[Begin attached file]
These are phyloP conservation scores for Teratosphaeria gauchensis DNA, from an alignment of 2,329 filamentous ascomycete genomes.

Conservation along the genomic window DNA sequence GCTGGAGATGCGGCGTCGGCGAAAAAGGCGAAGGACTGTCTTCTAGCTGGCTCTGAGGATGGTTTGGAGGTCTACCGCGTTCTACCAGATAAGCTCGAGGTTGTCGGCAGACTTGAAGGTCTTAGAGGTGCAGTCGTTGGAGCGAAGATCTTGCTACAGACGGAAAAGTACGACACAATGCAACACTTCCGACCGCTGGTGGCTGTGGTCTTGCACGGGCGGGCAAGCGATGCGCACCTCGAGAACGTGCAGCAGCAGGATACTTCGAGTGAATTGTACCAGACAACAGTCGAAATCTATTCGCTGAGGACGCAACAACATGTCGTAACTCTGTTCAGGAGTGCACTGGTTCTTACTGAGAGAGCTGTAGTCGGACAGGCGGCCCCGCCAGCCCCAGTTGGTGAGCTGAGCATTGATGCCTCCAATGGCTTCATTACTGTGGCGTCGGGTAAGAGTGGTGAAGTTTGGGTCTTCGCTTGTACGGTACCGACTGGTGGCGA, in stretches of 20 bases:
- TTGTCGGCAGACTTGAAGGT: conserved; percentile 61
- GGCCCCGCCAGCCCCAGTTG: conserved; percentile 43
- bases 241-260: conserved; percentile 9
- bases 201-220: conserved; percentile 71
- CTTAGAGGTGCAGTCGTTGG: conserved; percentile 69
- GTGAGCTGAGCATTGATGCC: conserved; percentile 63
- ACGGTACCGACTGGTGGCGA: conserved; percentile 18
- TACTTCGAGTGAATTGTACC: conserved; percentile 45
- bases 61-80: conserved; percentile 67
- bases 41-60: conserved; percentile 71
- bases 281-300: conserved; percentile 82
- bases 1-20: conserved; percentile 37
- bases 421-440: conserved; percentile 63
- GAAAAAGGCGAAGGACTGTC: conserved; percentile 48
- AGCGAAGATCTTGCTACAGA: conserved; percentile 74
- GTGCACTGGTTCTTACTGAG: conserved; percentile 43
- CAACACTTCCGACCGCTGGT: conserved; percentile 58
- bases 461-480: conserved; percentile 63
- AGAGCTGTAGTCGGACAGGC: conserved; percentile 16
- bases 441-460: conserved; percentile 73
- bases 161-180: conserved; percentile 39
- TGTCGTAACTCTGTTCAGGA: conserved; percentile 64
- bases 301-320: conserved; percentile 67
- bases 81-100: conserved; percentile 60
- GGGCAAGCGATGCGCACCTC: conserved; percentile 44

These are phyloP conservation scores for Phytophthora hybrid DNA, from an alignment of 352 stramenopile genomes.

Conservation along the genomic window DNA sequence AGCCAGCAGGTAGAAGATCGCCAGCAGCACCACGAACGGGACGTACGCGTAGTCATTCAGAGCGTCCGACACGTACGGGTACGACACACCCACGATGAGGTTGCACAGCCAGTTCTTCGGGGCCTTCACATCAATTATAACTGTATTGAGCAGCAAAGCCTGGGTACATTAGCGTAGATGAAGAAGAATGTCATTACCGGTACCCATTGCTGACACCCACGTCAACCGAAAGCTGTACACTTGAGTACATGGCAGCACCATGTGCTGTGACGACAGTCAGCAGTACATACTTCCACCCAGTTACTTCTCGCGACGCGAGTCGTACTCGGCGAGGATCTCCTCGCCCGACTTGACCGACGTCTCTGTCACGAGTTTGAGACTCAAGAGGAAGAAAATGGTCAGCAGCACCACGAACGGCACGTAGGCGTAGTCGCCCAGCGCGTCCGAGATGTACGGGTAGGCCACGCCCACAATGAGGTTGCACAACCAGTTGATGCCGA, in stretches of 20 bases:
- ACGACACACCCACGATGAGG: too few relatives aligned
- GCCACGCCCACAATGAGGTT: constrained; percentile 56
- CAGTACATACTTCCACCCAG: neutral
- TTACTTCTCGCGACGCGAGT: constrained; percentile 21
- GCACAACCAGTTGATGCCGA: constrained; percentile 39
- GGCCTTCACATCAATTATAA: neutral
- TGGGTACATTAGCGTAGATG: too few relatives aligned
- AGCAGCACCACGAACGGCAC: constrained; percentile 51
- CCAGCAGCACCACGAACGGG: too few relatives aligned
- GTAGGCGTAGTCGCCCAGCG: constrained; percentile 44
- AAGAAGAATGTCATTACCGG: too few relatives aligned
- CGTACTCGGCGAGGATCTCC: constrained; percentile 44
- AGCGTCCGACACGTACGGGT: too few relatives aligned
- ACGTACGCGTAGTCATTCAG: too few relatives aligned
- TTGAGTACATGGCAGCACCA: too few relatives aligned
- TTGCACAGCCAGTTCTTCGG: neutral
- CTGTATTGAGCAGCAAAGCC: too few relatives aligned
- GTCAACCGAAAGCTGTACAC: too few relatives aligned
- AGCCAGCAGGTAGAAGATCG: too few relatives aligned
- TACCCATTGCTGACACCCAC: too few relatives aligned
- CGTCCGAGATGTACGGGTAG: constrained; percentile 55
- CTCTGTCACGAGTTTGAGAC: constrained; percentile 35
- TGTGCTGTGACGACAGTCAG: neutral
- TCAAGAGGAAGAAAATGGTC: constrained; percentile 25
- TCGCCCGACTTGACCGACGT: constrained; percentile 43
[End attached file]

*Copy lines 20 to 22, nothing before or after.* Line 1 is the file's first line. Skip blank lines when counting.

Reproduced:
- bases 461-480: conserved; percentile 63
- AGAGCTGTAGTCGGACAGGC: conserved; percentile 16
- bases 441-460: conserved; percentile 73